December 17, 2012

Seattle Accused of Running Up Score Against Texans in Superbowl

.. my ideal February Monday morning east coast sports media cabal headline.

"No, mostly weeping in front of the television. Thanks for asking!"

It's going to be a very big game

On Sunday, December 23rd, there will be a football game played in Seattle, Washington.  These late season games are not all not meaningful, except...

  • The game is one of two shots the Seahawks, one of the best teams in the League, have to reach the playoffs.
  • Since Harbaugh rubbed his face in it, Pete Carroll appears to have cultivated a bit of his own killer instinct, made all the more endearing by his earnest apologies afterward.
  • The Seahawks have the best rookie quarterback in the division that did not beat the Patriots on their home field this week.
  • The 49ers have the best NFL defense that doesn't feature psychotic cyborg cornerbacks from the future.  
  • The 49ers are bound to be confident after beating the Patriots in Foxborough in December, an accomplishment as difficult and elusive as the discovery of the Higgs boson.
  • The Seahawks are bound to be confident after winning their last two games 58-0 and 50-17. 

I am going to go out on a limb and say is a largish game, maybe even a big game.

Who am I kidding, of course it's a big game.  It's a HUGE game.  It's make-or-break for two teams that have won nothing, and have everything to prove, to themselves, to one another, and to a sports media elite that thinks the western frontier of the United States of America is the Mississippi River.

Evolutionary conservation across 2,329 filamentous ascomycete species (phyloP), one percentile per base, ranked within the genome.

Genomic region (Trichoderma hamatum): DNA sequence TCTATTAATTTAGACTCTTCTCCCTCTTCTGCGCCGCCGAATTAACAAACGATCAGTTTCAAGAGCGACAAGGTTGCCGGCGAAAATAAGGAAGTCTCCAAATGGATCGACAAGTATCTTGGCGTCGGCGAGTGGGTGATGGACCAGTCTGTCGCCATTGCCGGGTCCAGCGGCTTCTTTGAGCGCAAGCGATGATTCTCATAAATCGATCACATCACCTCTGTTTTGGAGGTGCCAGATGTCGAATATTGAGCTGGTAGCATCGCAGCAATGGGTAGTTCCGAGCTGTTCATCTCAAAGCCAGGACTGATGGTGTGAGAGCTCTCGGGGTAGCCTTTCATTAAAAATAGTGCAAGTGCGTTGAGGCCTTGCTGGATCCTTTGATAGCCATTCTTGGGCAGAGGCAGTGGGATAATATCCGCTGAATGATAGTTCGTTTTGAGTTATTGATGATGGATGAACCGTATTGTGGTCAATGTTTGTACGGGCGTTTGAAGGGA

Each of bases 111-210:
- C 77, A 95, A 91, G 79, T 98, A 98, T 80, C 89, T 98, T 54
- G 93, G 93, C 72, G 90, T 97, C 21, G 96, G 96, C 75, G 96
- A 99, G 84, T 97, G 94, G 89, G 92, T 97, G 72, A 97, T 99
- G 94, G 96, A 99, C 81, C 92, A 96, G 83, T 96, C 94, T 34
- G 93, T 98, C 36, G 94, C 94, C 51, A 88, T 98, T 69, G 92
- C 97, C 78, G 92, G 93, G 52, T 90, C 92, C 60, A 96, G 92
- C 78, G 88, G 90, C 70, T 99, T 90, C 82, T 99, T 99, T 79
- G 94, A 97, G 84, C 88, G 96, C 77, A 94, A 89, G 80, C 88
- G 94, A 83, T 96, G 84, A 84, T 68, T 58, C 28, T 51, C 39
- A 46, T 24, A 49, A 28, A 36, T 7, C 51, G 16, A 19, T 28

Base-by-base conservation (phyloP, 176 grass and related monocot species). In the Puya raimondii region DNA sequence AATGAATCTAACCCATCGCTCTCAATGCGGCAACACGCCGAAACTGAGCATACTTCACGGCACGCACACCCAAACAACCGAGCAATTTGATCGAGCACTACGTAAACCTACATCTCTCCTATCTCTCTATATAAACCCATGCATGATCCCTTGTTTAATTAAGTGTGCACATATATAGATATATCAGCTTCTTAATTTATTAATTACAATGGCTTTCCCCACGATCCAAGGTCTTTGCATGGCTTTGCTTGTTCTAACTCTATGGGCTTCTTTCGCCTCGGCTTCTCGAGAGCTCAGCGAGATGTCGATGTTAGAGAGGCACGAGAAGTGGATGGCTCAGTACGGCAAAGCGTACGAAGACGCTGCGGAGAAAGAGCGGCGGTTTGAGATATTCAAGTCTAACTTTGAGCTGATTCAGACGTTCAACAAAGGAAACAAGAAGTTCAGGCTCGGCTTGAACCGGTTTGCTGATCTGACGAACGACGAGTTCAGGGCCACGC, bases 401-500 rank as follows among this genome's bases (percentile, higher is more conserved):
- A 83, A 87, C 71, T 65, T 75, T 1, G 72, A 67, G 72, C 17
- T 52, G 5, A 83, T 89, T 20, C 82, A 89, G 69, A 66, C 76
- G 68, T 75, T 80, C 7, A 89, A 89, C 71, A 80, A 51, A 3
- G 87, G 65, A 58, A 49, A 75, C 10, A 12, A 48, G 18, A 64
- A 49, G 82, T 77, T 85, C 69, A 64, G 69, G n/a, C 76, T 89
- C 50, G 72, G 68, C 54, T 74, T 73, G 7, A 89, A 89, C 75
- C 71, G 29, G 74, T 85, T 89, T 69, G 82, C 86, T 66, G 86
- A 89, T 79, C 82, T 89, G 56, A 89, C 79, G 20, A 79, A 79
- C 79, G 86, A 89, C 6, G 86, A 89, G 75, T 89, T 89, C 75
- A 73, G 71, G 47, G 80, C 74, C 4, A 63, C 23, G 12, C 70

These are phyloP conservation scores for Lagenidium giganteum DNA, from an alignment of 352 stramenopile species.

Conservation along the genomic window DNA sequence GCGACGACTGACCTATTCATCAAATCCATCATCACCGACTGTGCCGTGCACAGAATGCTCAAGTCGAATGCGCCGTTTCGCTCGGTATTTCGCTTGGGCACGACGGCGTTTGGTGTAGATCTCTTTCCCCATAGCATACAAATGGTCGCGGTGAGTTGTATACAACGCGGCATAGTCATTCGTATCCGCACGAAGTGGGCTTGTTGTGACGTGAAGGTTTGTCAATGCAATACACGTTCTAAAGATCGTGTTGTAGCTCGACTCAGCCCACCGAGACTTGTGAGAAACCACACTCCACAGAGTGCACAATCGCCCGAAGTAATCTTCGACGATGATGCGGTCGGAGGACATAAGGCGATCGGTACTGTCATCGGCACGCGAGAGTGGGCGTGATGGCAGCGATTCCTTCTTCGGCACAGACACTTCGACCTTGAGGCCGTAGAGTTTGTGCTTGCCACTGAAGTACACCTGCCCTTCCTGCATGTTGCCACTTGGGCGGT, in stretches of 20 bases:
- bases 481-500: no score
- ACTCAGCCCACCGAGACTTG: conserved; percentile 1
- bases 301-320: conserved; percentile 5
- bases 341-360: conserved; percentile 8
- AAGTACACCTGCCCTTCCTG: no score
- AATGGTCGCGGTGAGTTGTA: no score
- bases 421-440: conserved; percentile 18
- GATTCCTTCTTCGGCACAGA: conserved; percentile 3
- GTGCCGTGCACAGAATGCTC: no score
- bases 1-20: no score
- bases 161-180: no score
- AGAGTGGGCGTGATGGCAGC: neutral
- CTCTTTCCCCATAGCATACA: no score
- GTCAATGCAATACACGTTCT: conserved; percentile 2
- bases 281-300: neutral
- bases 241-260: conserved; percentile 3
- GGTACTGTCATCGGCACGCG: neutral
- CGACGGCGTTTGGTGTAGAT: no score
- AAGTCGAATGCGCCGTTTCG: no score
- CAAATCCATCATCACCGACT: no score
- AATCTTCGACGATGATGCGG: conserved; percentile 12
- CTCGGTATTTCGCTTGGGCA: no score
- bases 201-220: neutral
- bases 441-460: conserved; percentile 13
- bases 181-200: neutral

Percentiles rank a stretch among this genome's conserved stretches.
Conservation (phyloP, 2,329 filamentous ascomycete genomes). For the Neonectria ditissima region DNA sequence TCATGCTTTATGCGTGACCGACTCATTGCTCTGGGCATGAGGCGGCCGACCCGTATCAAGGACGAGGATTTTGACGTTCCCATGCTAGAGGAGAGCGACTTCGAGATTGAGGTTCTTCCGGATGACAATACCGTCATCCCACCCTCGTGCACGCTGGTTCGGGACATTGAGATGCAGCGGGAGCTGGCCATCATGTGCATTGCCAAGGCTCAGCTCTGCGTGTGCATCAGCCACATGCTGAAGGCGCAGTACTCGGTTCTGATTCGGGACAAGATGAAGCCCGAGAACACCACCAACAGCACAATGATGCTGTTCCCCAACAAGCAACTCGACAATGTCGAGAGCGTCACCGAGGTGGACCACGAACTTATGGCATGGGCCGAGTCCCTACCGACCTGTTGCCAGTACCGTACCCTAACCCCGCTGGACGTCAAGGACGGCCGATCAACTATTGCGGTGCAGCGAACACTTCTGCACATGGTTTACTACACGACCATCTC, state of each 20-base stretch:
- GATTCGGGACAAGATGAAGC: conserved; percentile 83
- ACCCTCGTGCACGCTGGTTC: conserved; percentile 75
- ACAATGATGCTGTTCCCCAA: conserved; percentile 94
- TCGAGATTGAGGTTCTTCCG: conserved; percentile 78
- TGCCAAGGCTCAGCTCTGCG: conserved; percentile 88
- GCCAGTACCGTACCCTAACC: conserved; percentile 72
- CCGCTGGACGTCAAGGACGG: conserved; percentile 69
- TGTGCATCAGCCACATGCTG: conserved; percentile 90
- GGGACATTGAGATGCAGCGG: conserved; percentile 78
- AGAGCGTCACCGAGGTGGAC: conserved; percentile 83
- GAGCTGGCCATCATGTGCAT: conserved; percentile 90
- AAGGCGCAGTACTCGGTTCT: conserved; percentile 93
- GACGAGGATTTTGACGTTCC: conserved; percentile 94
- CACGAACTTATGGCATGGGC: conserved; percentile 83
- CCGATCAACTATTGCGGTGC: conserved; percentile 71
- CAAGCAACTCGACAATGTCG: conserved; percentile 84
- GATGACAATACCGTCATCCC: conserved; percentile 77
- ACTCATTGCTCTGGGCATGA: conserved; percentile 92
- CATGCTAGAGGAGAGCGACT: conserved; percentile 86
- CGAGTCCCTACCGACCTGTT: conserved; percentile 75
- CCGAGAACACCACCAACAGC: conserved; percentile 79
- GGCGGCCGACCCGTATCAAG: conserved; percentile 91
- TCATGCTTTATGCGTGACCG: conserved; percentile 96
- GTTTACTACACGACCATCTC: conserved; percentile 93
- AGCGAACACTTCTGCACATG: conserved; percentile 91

How big is this game?  It's going to make Roadhouse look like This Old House.  It's going to make Last Man Standing look like Last Year at Marienbad.  It's going to make Alexander Nevsky look like The Big Lebowski.  It's going to make Victory at Sea look like the Victoria's Secret Fashion Show.  

It's going to be a Big Game!

December 16, 2012


From Jonathon Bate's fine Introduction to the Modern Library's Antony and Cleopatra:

"Cruel Alexis" is the "lovely boy" ... to echo his name was automatically to evoke homoerotic desire, which in Shakespeare's time was also castigated as a form of emasculation. 
The name "Alexas" signals the trickier aspect of the Greek influence on Roman culture.  Ancient Greece provided classical Rome - and Elizabethan England - with a back-catalogue of military heroes and ideals:  Alexander the Great, the generals who fought the Trojan war, the Spartan model of military training.  But "Greek love," as espoused in, say, Plato's Symposium was hardly calculated to reinforce the Roman code of masculinity.  The notion that the good life involved ascending a ladder of love that proceeded in an unbroken progression from buggering of boys to contemplation of the divine did not sit well with an ideology of cold baths and route marches.

3 rushing, 1 passing

Take that, Emperors and Lords and Space Invaders

There is, as far as I know, no direct evidence that the Framers intended to protect the right of individuals to own personal weapons that had no practical military purpose in service of the govenment/national interest, or in the sense of potential revoltion.   The right in the discussion around the Constituiton exists entirely in the context of the inherent military legitimacy of the U.S., and in that era, military need, resting with the people. (How clear was this? Washington himself passed a federal mandate, yes, one of those, that free men purchase rifles, to be ready if needed to serve U.S. military purposes.)